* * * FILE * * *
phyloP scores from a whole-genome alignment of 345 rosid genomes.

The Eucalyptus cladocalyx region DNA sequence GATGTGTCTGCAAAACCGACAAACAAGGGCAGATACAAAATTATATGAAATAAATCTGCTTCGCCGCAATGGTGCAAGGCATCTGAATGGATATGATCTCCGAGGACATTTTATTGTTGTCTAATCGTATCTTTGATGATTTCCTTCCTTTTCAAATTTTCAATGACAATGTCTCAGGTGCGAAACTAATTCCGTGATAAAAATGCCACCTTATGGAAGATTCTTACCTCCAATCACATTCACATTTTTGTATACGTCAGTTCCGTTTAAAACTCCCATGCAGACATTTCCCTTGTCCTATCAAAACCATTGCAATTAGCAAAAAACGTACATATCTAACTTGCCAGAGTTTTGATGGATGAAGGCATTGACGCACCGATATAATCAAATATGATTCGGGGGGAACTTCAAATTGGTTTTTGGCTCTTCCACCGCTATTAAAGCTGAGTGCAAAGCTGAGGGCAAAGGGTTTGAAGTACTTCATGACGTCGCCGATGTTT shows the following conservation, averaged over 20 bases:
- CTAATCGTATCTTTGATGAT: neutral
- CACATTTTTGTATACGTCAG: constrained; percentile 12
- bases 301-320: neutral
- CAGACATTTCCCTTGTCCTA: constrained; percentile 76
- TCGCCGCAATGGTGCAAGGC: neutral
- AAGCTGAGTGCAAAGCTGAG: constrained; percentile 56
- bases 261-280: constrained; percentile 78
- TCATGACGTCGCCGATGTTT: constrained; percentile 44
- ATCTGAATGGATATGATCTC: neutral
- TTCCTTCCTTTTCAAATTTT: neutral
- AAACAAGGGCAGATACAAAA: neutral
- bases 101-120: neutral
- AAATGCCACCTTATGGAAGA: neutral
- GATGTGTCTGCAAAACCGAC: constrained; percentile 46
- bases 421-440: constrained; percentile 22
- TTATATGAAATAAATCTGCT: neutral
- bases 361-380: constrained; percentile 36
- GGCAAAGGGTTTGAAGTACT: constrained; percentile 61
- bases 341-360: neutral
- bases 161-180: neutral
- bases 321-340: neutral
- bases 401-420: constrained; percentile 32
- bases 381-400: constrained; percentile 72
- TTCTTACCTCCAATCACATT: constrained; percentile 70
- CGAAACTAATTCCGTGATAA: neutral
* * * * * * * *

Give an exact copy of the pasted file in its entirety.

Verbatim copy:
phyloP scores from a whole-genome alignment of 345 rosid genomes.

The Eucalyptus cladocalyx region DNA sequence GATGTGTCTGCAAAACCGACAAACAAGGGCAGATACAAAATTATATGAAATAAATCTGCTTCGCCGCAATGGTGCAAGGCATCTGAATGGATATGATCTCCGAGGACATTTTATTGTTGTCTAATCGTATCTTTGATGATTTCCTTCCTTTTCAAATTTTCAATGACAATGTCTCAGGTGCGAAACTAATTCCGTGATAAAAATGCCACCTTATGGAAGATTCTTACCTCCAATCACATTCACATTTTTGTATACGTCAGTTCCGTTTAAAACTCCCATGCAGACATTTCCCTTGTCCTATCAAAACCATTGCAATTAGCAAAAAACGTACATATCTAACTTGCCAGAGTTTTGATGGATGAAGGCATTGACGCACCGATATAATCAAATATGATTCGGGGGGAACTTCAAATTGGTTTTTGGCTCTTCCACCGCTATTAAAGCTGAGTGCAAAGCTGAGGGCAAAGGGTTTGAAGTACTTCATGACGTCGCCGATGTTT shows the following conservation, averaged over 20 bases:
- CTAATCGTATCTTTGATGAT: neutral
- CACATTTTTGTATACGTCAG: constrained; percentile 12
- bases 301-320: neutral
- CAGACATTTCCCTTGTCCTA: constrained; percentile 76
- TCGCCGCAATGGTGCAAGGC: neutral
- AAGCTGAGTGCAAAGCTGAG: constrained; percentile 56
- bases 261-280: constrained; percentile 78
- TCATGACGTCGCCGATGTTT: constrained; percentile 44
- ATCTGAATGGATATGATCTC: neutral
- TTCCTTCCTTTTCAAATTTT: neutral
- AAACAAGGGCAGATACAAAA: neutral
- bases 101-120: neutral
- AAATGCCACCTTATGGAAGA: neutral
- GATGTGTCTGCAAAACCGAC: constrained; percentile 46
- bases 421-440: constrained; percentile 22
- TTATATGAAATAAATCTGCT: neutral
- bases 361-380: constrained; percentile 36
- GGCAAAGGGTTTGAAGTACT: constrained; percentile 61
- bases 341-360: neutral
- bases 161-180: neutral
- bases 321-340: neutral
- bases 401-420: constrained; percentile 32
- bases 381-400: constrained; percentile 72
- TTCTTACCTCCAATCACATT: constrained; percentile 70
- CGAAACTAATTCCGTGATAA: neutral